1. Mergers and Acquisitions: Introduction
  2. Mergers and Acquisitions: Definition
  3. Mergers and Acquisitions: Valuation Matters
  4. Mergers and Acquisitions: Doing The Deal
  5. Mergers and Acquisitions: Break Ups
  6. Mergers and Acquisitions: Why They Can Fail
  7. Mergers and Acquisitions: Conclusion

As mergers capture the imagination of many investors and companies, the idea of getting smaller might seem counterintuitive. But corporate break-ups, or de-mergers, can be very attractive options for companies and their shareholders both in terms of the ongoing business and adding shareholder value.

According to the Wall Street Journal, the value of corporate spin-offs, which occurs when a company divests itself of a business unit to create a new standalone company, totaled over $250 billion in 2015, almost double the level of 2014.

Some reasons cited by FINRA that can motivate spin-offs include:

  • Better management. Senior management of the corporation may be adept at managing the overall enterprise, but one particular business unit may be out of their scope of expertise. Spinning this unit off as a separate company allows the management of that business unit to drive strategy for the business unit as a separate, distinct company without worrying about the impact on the larger corporation they are a subsidiary of.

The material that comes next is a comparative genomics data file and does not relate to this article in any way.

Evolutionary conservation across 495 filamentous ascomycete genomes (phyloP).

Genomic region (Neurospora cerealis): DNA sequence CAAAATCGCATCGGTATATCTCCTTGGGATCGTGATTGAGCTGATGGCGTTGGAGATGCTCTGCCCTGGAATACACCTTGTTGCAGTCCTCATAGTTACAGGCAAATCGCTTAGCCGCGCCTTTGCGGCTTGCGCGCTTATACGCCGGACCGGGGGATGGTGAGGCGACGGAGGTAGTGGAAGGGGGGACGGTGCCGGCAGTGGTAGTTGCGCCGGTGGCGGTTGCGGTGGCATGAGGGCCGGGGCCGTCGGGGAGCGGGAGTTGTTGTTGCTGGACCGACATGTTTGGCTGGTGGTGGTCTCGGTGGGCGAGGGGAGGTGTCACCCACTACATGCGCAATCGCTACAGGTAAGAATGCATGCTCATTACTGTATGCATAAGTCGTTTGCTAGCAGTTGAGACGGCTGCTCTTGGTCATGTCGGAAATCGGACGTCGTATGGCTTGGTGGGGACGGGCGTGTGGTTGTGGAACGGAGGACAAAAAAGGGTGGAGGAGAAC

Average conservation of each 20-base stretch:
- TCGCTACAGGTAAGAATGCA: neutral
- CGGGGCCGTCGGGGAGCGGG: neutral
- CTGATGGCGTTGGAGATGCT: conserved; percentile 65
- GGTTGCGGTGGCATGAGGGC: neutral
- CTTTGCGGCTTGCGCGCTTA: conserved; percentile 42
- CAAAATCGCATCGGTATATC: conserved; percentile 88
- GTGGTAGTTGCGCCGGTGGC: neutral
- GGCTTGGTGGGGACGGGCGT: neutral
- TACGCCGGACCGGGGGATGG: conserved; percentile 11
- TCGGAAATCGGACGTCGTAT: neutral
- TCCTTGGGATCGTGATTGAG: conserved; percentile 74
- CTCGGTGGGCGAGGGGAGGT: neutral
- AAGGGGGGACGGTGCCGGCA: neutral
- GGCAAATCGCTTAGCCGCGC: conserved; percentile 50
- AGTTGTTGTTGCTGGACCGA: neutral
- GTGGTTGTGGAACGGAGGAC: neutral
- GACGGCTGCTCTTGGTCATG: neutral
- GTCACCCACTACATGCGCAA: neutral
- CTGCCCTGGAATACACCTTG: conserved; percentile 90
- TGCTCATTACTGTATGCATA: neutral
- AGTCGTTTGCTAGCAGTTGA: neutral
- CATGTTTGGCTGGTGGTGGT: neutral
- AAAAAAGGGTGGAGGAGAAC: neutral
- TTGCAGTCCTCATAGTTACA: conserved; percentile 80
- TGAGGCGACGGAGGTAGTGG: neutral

• Differing growth paths and strategies. The business unit might be growing slower than the parent corporation and could be a drag on the parent’s resources. Or the opposite could be the case. In either situation allowing the unit to function as an independent business can allow it grow at its own pace and potentially attract investors that are interested in direct ownership of the new company.
  • Better analyst coverage for the parent. Divesting and spinning off a business unit can actually increase visibility among securities analysts resulting in better coverage of the parent company post-spinoff. The parent company is less complex with one less business unit and easier for analysts to understand and analyze.
  • Unlocking shareholder value. Often spinning off a subsidiary can add value for shareholders. The spinoff as an independent company may be more valuable than as part of the parent.